Take one part racer, one part physics based platformer and mix with hint of crazy golf and a dash of flight sim…. congratulations you have a freshly baked serving of Jet car Stunts.
Those of you who fondly remember Stunt Racer 2000 on the Acorn RISC-PC (and you will be in the minority!), might get a feeling of nostalgia when playing Jet car Stunts. Stunt Racer was an arcade style driving game in the same vein as the classic Hard Drivin’ but with crazier ramps and obstacles, that regularly saw you launch your car into the air from big heights and safely land across the other side of a ravine to complete the levels.
Jet Car Stunts is very similar. You are presented with tracks of varying difficulty (I use the term ‘tracks’ loosely, as these are more like platformed levels) which you must complete in order to progress… ok, nothing unusual there… except these tracks flaot thousands of feet above the air and consist of a wide range of jumps, twists, turns, platforms, hoops… you name it. Each track is split into checkpoints and the main object is to get to the end. If you crash or fall to your death, you will respawn at the last checkpoint. You can die as many times as you like until you reach the goal, but later levels will require a maximum set of retries or a set time to progress further. So finishing with the best time and with the least amount of retries obviously has it’s rewards.
Controls work a treat, with the now standard use of tilt to control the cars steering. The sensitivity can be customised, and I found that the more sensitive the better for quick twitch correction. Acceleration and reverse gear are activated using two touch buttons situated on the bottom right of the screen. On the left is a boost button for quick speed and launching your car off ramps.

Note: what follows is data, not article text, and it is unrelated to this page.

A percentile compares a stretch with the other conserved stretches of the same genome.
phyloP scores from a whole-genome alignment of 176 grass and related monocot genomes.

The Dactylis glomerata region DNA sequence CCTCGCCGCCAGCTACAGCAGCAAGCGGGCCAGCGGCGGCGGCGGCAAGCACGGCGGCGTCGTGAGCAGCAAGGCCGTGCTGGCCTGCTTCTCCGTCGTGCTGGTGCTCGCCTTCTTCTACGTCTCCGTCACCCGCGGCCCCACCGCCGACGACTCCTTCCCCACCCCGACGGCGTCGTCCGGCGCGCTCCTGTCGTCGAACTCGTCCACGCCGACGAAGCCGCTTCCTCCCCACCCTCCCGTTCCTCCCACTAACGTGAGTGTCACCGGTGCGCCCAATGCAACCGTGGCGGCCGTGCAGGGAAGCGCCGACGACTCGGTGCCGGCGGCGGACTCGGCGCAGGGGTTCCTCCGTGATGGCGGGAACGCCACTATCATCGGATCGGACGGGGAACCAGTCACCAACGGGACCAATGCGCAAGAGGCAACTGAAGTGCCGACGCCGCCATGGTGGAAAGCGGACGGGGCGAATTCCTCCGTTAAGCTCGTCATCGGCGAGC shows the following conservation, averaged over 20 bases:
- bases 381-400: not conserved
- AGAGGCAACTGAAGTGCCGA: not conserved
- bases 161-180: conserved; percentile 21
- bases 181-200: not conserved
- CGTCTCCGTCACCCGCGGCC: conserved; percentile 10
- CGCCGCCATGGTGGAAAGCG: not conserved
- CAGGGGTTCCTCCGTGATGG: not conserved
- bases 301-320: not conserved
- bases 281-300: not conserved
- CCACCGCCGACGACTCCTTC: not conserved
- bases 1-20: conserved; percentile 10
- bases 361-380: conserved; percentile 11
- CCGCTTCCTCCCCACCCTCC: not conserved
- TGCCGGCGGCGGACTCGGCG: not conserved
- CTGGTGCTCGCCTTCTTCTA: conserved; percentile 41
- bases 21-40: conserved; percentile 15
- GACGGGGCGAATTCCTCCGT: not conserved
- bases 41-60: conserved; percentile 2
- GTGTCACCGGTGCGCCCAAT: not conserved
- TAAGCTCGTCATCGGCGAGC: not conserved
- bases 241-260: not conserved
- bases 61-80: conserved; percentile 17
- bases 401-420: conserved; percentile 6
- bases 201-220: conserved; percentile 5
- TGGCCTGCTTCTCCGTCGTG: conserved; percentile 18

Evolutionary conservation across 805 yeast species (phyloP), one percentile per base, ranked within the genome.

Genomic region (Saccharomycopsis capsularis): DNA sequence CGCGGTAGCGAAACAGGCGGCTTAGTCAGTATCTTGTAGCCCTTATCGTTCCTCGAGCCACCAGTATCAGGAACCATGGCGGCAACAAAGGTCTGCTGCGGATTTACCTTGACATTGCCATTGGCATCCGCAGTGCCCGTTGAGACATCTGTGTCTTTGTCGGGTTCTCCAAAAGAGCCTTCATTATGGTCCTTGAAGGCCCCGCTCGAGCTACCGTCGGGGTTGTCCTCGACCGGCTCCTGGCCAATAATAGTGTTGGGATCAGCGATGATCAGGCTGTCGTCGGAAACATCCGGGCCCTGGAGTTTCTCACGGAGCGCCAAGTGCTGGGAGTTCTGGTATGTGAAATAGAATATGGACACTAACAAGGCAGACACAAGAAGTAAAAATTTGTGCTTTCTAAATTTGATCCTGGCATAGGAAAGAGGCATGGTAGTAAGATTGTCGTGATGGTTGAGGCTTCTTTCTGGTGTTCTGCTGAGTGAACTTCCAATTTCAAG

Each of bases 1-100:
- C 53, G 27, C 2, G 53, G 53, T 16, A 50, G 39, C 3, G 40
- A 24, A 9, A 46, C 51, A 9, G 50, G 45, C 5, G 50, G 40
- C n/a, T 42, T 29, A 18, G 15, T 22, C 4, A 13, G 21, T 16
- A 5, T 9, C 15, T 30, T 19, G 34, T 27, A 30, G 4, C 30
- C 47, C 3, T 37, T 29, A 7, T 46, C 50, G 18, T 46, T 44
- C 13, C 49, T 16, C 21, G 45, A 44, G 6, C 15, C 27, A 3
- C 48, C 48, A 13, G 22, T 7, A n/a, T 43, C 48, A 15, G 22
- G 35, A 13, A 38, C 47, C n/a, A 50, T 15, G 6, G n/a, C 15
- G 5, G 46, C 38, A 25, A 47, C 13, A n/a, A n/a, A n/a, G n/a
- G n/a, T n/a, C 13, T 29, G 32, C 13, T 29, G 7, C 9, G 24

Here is where the dash of Flight Sim I mentioned earlier comes in… once you launch into the air, you can control your car just like a jet plane. Next to the boost button is an air break button. Activating it while airbourne will shoot out small flaps, allowing you to slow your descent and glide to the next platform or ramp. Tilting up or down will pitch your nose in either direction, for flightesque control. It’s a great addition to the gameplay and moves the game away from your typical stunt based racers.
Graphically the game has great style. It’s pretty much texture-less, reminding me of the Zone levels in Wipeout HD. Objects may be flat in colour, but the environments are brought to life with great lighting effects and shadow. While this might be an artistic decision, it also helps from a technical standpoint, as this lack of detail allows the games frame-rate to run super smooth… which in turn gives a great sense of speed. This coupled with some meaty engine sounds make this game an incredibly entertaining ride.
Until we get our hands on the final release with it’s full line up of levels, we’ll reserve full judgement. But, if this short taster is anything to go by, then Jet Car Stunts could be a must purchase this Winter.
Check out the images and video of the game in action below.